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Dutch Police Social Media Activity Raise Privacy Concerns

By Thomas Mulder

Following a Bellingcat workshop, a group of investigative journalists from the Dutch public broadcaster KRO-NCRV spent the last six months investigating social media platforms used by the Dutch National Police Force. After analyzing data and footage from YouTube videos, tweets, Facebook and Instagram posts, we reached the following conclusion: Dutch police are sometimes careless with the privacy of victims or suspects. Thomas Mulder, one of the journalists, explains how they conducted their investigation.

On April 12, 2017, we met with privacy expert Rejo Zenger in order to find out more about camera surveillance in the Netherlands. After a few minutes of conversation, Zenger mentioned bodycams and video material from the Dutch police as an interesting lead. The Dutch police are currently experimenting with body cameras, Zenger said, but this led to a series of questions: How do the police deal with surveillance camera footage? Do they have to ask permission when they want to use a camera?

The privacy expert also advised us to look into videos made by the police and uploaded on YouTube to help answer some of these questions.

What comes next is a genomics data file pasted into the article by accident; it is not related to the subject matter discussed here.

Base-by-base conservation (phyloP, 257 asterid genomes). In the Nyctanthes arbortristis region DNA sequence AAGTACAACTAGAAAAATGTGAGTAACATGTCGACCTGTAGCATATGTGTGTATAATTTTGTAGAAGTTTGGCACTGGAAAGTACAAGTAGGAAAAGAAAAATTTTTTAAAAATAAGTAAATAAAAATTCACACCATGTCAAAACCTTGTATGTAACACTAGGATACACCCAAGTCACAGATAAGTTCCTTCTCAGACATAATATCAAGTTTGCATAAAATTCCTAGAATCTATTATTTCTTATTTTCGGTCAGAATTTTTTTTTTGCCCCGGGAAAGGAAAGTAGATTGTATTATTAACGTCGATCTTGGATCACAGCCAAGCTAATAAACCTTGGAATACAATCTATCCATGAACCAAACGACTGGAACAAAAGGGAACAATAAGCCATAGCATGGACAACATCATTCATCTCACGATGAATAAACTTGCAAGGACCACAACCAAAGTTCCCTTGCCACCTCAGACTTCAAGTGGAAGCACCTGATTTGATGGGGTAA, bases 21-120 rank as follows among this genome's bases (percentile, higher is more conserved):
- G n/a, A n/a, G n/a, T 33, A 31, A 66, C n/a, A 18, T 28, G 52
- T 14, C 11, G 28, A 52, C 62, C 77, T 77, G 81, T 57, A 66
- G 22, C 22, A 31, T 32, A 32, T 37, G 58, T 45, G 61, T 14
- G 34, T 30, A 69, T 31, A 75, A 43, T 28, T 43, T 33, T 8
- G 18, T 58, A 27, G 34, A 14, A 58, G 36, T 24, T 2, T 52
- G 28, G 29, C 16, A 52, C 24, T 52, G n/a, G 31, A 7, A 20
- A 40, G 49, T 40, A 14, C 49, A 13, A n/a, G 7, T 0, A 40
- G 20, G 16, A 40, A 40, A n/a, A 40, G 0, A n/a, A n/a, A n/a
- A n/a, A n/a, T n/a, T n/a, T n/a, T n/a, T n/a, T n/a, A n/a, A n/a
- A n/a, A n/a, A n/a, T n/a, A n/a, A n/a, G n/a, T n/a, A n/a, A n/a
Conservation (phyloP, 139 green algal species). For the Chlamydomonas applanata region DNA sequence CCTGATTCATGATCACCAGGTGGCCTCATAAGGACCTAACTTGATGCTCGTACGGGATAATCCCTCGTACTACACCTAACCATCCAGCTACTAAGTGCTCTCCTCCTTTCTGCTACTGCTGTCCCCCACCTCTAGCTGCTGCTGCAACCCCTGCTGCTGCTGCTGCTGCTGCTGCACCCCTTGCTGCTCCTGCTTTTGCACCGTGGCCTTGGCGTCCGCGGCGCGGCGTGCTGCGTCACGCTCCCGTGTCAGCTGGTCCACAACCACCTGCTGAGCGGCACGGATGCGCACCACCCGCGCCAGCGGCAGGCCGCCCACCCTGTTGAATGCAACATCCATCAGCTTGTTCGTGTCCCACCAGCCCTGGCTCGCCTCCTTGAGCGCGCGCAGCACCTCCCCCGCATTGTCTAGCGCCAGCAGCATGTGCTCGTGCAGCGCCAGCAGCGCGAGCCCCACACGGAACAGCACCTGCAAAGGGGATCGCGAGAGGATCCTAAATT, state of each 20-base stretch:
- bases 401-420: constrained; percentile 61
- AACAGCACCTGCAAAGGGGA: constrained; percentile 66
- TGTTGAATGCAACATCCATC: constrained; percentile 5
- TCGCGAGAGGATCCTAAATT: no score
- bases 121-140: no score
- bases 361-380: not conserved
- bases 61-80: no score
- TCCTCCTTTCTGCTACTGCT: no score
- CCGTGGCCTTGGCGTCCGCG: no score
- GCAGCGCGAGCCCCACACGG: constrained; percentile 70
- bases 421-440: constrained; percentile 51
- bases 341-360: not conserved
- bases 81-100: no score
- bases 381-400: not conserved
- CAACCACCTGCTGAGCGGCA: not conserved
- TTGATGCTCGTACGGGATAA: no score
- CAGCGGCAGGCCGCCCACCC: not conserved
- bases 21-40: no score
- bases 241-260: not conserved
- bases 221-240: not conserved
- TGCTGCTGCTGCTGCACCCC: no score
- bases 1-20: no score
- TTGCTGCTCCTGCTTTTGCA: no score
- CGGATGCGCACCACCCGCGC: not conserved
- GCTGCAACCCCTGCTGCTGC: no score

We decide to follow Zenger’s advice by investigating videos shared on YouTube that have been uploaded by the Dutch police. Soon we found a vlogger by the name of Jan-Willem Schut–a police officer from Almere who has his own YouTube channel where he has uploaded videos showing his normal working day since May 30, 2016. As of when this article was written, Jan-Willem had over a massive audience with 130,000 subscribers and over 14 million views on his YouTube channel.

Jan-Willem is not the only police officer in the Netherlands who has become a sort of YouTube sensation, though he is probably the most popular. In Amsterdam, police officer Tess is also active as a vlogger on YouTube, with over 12,000 …read more

From:: Bellingcat

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